Biofortified sorghum and pearl millet were the focus of a recent exhibition at Abuja, Nigeria. Two sorghum varieties – improved Deko and improved Zabuwa – which are rich in iron and zinc, and several micronutrient-rich pearl millet varieties have been developed and distributed in Nigeria in the past year to combat malnutrition in the country. ICRISAT also demonstrated food products processed from biofortified sorghum, millet and groundnut.
The exhibition was aimed at informing the general public, key stakeholders and policy makers about the potential of biofortified staple foods. Other crops displayed were groundnut, cassava and sweet potato.
Senator Heineken Lokpobiri, the Honorable Minister of State for Agriculture and Rural Development, Nigeria, said, “Malnutrition of trace elements faced by Nigerian children based in the rural communities is going to be a thing of history in few years to come because breeders now breed for crops that are naturally enriched with micronutrients, therefore saving us from consuming chemicals as supplements to the nutrients required for our survival.” He added, “The Ministry is ever ready and willing to collaborate with any institution that is interested in the fight against malnutrition and hunger.”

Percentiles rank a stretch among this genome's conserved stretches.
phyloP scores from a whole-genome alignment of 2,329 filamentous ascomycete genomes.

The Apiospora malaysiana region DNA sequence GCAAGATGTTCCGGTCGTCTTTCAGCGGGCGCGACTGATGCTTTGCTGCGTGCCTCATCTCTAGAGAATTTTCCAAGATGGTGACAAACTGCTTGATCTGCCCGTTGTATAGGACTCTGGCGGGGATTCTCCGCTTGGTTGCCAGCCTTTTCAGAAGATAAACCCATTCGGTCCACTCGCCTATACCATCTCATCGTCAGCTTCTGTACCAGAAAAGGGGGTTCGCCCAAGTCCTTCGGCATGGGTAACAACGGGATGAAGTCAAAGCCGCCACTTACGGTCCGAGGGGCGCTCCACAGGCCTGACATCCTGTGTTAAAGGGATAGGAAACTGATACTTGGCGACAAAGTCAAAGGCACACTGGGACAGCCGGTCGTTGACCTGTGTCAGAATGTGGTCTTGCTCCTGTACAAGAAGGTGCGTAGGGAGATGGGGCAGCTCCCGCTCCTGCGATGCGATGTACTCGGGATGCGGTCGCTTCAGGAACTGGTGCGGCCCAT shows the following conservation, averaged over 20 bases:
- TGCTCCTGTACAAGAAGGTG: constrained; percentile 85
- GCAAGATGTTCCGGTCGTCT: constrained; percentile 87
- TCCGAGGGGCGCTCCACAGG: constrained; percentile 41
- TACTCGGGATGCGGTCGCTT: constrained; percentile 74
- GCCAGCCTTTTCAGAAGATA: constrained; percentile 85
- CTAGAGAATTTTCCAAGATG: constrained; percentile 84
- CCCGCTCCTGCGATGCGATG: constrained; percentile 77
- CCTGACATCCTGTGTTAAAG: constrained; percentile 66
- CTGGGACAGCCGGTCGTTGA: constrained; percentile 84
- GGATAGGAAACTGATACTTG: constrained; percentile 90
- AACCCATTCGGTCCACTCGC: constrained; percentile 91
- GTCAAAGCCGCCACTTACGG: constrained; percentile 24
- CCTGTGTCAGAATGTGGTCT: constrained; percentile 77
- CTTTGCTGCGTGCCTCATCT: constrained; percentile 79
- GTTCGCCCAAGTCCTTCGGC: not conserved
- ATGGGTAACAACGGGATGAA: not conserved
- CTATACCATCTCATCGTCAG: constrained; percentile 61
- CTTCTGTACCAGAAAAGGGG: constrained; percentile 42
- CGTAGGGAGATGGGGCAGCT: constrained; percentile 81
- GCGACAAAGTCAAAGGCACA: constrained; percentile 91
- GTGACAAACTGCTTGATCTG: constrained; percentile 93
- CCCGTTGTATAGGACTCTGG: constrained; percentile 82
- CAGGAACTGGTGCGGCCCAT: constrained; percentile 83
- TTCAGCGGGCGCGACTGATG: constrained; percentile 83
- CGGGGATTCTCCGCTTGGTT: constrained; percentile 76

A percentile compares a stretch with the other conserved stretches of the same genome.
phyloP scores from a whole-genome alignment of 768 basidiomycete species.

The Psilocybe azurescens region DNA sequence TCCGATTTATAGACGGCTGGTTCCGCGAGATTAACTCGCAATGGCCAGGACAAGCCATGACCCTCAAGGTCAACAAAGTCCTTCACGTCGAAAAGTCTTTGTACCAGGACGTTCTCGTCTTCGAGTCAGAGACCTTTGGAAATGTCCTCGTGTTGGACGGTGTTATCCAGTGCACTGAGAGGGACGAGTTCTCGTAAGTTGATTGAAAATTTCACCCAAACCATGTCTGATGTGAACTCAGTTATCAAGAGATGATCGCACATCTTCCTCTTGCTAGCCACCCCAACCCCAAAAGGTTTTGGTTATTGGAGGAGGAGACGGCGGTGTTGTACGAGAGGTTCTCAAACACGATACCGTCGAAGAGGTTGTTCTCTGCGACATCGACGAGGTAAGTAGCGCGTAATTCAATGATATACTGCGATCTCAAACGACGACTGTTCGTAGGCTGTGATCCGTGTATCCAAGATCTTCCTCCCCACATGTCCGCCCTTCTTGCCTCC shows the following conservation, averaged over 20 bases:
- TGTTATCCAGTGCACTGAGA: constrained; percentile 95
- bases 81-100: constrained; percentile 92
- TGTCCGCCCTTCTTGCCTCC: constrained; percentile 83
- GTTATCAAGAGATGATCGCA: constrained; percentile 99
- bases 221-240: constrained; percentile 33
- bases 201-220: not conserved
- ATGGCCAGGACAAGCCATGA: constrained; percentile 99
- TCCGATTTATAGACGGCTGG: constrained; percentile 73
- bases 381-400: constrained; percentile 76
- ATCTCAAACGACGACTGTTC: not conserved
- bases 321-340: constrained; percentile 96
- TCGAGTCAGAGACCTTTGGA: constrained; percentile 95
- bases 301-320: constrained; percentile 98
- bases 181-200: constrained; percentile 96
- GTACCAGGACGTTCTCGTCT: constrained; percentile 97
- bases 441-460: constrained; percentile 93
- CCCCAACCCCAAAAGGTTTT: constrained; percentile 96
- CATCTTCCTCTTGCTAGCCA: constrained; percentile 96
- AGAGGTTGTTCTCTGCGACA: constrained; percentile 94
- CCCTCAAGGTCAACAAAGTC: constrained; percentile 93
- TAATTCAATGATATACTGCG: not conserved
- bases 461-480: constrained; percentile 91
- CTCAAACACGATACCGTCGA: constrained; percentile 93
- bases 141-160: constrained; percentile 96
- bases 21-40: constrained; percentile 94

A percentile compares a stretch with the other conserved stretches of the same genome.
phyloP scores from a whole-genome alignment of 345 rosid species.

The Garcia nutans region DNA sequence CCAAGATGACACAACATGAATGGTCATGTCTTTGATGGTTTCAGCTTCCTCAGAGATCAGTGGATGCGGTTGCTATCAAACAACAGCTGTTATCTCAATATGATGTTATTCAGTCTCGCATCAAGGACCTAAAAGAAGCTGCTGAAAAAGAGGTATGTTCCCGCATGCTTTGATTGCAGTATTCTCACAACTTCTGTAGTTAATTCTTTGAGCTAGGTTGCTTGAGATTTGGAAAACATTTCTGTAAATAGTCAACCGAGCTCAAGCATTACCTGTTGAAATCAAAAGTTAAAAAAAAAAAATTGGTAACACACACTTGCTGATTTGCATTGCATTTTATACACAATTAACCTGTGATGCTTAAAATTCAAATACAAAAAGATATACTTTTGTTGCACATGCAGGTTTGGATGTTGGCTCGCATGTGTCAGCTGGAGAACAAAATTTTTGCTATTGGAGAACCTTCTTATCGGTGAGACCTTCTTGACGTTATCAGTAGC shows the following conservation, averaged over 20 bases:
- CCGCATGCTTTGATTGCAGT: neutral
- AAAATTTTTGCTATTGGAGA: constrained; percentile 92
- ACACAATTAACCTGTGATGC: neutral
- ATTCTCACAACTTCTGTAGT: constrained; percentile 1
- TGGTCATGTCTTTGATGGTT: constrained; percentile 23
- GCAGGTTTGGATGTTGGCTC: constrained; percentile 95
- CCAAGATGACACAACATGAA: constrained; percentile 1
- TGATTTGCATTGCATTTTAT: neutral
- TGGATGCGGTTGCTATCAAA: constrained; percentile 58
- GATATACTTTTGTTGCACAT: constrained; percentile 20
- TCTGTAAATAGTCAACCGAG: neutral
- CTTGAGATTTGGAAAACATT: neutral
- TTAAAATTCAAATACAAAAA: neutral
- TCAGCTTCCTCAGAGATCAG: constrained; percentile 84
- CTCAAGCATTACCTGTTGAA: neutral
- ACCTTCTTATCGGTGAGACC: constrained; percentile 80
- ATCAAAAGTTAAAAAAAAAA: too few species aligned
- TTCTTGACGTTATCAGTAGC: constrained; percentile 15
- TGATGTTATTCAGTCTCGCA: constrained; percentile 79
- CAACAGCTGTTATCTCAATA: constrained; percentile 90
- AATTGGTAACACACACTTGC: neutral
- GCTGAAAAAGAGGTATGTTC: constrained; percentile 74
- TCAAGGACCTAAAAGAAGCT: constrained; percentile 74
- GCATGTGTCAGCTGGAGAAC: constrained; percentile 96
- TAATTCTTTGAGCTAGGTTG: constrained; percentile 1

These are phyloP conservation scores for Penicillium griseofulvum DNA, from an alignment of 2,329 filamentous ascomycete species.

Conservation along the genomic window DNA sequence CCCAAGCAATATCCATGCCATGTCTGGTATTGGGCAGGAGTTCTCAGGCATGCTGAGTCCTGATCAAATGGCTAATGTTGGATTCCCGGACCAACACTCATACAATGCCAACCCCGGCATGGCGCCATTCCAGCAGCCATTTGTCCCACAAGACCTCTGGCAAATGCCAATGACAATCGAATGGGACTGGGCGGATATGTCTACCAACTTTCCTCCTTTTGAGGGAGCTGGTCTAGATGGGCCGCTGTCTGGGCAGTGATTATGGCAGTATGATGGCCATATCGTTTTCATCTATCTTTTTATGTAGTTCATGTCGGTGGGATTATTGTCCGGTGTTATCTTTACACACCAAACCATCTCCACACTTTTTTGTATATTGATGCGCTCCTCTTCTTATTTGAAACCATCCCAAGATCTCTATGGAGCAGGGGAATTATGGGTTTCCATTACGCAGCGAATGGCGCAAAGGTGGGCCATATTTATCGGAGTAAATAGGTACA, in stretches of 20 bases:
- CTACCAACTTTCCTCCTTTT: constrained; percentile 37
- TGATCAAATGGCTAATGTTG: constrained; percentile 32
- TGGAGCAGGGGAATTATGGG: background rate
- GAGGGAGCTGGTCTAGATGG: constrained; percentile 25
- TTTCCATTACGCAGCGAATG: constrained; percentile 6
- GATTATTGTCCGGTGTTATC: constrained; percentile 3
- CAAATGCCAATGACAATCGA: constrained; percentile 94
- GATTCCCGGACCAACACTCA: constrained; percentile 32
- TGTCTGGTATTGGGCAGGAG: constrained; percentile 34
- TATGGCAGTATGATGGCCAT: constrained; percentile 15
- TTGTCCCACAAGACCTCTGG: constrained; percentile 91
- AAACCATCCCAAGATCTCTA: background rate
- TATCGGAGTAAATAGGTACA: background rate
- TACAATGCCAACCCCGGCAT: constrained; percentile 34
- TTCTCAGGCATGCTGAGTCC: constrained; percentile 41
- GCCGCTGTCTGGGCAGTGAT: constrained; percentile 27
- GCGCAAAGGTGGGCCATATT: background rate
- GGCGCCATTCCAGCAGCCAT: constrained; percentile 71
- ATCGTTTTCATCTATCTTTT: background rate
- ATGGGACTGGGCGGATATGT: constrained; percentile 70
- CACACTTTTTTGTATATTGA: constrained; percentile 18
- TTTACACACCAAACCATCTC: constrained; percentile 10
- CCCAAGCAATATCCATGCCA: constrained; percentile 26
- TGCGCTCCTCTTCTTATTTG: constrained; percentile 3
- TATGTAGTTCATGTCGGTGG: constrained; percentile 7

The exhibition was held at the Federal Ministry of Agriculture and Rural Development (FMARD) headquarters, Abuja on 31 March. Organized by the International Potato Center (CIP), the program was chaired by the Honorable Minister of State for Agriculture and Rural Development, Senator Heineken Lokpobiri; Dr Olapeju O Phorbee, Country Manager, CIP-Nigeria, as well as directors and senior staff of FMARD.
More on ICRISAT’s work on nutrition.